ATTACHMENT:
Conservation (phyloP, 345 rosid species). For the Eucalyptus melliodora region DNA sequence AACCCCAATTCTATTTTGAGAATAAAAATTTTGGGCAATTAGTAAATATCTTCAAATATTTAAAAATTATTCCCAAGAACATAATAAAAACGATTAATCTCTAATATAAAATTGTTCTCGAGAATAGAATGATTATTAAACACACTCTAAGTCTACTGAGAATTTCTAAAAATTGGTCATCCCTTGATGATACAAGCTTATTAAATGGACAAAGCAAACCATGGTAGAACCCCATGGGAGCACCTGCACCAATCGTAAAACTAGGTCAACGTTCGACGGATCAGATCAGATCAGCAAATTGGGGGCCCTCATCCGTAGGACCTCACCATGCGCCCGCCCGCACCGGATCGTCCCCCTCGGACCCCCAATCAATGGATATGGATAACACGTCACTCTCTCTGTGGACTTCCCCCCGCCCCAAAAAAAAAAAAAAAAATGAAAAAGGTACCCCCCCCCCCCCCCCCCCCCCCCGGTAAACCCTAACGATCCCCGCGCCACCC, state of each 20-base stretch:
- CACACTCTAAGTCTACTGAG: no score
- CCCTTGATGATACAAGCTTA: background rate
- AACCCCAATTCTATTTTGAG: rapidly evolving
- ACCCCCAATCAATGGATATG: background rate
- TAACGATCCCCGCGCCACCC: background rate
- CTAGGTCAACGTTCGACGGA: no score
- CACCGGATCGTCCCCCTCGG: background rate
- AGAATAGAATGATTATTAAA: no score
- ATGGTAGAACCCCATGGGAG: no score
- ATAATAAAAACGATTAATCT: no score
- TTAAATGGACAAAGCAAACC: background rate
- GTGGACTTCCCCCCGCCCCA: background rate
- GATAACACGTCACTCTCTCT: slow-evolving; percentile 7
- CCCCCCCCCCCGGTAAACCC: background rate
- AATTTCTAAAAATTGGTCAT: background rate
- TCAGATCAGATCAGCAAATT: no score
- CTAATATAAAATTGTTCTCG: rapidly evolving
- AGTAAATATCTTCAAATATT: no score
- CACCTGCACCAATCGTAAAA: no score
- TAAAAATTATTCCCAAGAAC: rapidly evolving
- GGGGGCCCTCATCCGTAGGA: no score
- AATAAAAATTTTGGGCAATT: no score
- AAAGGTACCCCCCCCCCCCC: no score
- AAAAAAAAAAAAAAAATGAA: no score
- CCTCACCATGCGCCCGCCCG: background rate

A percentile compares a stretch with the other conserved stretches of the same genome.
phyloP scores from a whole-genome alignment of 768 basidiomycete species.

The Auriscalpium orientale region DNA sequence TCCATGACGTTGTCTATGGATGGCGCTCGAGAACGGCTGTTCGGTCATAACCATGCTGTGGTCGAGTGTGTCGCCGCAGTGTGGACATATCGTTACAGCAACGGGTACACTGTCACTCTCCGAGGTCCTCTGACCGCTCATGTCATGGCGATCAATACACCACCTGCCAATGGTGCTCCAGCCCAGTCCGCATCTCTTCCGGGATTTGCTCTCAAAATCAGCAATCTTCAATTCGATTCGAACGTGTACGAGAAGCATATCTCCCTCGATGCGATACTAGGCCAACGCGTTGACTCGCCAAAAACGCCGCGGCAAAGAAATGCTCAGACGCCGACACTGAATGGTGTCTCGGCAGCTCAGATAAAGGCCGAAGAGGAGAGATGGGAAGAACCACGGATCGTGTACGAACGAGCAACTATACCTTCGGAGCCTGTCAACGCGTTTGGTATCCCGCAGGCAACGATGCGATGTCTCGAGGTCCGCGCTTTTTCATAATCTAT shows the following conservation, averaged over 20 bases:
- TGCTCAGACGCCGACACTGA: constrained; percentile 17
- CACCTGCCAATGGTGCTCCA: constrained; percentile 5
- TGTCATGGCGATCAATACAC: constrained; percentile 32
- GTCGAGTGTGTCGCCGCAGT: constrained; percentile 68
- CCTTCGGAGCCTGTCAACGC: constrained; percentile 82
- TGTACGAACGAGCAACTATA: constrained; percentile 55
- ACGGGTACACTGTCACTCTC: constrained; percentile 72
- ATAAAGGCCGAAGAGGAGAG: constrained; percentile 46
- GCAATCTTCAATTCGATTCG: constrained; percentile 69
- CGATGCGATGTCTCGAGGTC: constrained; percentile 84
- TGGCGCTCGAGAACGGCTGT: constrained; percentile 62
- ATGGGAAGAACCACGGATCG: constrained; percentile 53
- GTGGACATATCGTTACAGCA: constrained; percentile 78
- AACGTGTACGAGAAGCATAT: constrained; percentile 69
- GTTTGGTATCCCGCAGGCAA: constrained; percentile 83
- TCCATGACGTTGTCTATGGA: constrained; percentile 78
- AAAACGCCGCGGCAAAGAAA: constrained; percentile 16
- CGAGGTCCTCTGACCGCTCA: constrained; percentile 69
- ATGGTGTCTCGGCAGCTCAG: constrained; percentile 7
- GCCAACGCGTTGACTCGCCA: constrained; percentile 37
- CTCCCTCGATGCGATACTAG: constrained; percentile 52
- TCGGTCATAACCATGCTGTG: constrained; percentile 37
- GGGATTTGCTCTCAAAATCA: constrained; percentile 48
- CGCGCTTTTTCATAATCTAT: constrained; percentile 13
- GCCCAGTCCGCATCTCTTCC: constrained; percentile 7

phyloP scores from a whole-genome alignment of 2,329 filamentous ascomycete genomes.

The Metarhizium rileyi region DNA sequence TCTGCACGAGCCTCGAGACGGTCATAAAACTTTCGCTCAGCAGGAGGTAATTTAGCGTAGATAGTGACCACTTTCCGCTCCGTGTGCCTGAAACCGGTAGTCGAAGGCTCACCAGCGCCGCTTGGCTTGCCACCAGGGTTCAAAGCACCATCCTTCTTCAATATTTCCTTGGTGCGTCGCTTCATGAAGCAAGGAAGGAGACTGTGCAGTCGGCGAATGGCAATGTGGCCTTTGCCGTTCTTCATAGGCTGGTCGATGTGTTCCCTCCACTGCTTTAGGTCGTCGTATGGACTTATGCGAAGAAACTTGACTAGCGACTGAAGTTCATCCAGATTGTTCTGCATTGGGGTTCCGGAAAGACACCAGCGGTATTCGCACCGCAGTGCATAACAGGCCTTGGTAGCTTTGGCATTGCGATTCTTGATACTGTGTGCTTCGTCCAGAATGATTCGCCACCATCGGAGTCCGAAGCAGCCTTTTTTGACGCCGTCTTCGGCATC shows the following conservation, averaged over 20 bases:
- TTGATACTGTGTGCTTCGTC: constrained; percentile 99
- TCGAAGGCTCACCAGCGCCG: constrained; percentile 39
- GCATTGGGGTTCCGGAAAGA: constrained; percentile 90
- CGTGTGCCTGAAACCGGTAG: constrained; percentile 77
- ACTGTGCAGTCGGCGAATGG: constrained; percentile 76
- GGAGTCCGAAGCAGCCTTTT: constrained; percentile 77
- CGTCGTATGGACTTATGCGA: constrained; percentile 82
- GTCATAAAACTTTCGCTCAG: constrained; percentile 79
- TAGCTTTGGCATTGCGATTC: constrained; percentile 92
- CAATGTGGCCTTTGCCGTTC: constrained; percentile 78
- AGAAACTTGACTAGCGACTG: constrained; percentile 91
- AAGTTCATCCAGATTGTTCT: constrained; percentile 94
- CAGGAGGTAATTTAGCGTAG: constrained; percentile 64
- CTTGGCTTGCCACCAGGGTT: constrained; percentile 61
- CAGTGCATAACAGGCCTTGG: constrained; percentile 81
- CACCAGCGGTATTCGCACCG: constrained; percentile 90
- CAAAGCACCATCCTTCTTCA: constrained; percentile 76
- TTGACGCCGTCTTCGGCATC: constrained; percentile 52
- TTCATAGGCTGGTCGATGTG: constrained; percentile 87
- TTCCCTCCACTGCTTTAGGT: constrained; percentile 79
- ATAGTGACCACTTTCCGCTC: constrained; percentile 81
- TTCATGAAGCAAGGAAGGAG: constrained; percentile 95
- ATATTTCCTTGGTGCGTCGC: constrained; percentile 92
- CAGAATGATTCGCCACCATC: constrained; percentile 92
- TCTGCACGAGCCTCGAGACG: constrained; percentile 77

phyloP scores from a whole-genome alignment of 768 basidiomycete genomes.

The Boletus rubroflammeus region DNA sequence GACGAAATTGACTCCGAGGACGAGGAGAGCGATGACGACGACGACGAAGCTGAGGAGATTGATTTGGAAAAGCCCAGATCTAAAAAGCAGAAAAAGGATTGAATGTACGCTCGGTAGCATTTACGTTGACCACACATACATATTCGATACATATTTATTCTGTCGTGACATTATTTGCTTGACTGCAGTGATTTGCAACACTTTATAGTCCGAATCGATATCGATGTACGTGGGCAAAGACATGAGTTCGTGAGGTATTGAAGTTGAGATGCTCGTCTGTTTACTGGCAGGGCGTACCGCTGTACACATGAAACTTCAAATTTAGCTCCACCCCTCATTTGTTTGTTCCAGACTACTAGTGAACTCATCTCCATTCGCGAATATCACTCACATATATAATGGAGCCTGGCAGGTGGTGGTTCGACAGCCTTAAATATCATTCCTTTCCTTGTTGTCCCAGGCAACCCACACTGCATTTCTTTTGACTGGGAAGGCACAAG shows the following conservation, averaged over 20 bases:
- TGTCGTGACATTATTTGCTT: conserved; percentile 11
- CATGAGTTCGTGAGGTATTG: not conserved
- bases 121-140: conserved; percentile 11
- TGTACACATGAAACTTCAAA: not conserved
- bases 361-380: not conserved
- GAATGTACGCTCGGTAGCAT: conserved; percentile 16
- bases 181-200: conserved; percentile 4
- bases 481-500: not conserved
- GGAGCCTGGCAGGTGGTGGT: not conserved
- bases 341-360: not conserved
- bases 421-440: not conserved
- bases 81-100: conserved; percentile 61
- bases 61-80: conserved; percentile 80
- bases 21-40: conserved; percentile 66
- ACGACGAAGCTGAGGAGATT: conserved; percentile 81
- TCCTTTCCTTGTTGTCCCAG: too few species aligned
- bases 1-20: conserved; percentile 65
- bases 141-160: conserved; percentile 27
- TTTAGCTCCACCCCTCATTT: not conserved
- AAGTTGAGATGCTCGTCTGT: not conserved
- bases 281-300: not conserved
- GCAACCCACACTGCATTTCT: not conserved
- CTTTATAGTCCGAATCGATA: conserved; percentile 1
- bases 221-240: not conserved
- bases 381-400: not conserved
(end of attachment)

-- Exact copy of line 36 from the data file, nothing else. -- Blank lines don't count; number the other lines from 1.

- ACGGGTACACTGTCACTCTC: constrained; percentile 72